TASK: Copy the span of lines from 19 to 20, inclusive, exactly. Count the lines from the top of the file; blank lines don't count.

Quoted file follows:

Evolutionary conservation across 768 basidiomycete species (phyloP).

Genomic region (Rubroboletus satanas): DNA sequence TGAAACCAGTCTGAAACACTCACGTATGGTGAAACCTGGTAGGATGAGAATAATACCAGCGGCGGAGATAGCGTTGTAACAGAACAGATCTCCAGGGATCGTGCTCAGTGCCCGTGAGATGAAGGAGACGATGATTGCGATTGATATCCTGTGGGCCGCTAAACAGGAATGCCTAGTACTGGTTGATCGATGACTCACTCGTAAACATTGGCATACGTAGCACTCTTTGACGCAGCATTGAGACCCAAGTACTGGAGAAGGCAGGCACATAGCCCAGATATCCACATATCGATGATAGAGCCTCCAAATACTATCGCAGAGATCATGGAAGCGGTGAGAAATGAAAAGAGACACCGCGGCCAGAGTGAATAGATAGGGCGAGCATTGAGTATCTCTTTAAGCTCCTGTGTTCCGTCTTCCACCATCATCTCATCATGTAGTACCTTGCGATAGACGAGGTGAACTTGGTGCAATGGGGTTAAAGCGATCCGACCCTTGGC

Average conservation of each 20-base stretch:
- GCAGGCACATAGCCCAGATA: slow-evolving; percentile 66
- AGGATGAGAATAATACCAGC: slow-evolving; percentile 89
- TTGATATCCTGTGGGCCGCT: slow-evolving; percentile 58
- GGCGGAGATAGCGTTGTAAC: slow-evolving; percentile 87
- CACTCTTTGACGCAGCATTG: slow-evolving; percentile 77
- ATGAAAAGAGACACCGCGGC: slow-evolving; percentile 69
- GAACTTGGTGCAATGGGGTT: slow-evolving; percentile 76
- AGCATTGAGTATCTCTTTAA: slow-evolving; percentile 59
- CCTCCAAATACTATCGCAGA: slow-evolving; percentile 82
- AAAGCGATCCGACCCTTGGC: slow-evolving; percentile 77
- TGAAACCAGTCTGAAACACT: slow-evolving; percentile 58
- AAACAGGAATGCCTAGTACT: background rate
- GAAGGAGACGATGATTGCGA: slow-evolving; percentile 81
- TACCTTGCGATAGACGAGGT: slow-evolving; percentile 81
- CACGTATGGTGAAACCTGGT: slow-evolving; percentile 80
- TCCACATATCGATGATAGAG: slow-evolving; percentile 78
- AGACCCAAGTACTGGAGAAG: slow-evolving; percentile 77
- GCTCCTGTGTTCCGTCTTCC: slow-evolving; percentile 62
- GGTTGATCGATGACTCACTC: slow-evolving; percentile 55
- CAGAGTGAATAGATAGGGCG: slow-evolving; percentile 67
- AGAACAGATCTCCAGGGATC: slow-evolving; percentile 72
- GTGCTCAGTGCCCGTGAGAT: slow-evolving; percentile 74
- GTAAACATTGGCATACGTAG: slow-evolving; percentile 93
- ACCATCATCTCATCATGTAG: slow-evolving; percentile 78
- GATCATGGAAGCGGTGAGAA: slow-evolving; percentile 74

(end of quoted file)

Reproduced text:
- TCCACATATCGATGATAGAG: slow-evolving; percentile 78
- AGACCCAAGTACTGGAGAAG: slow-evolving; percentile 77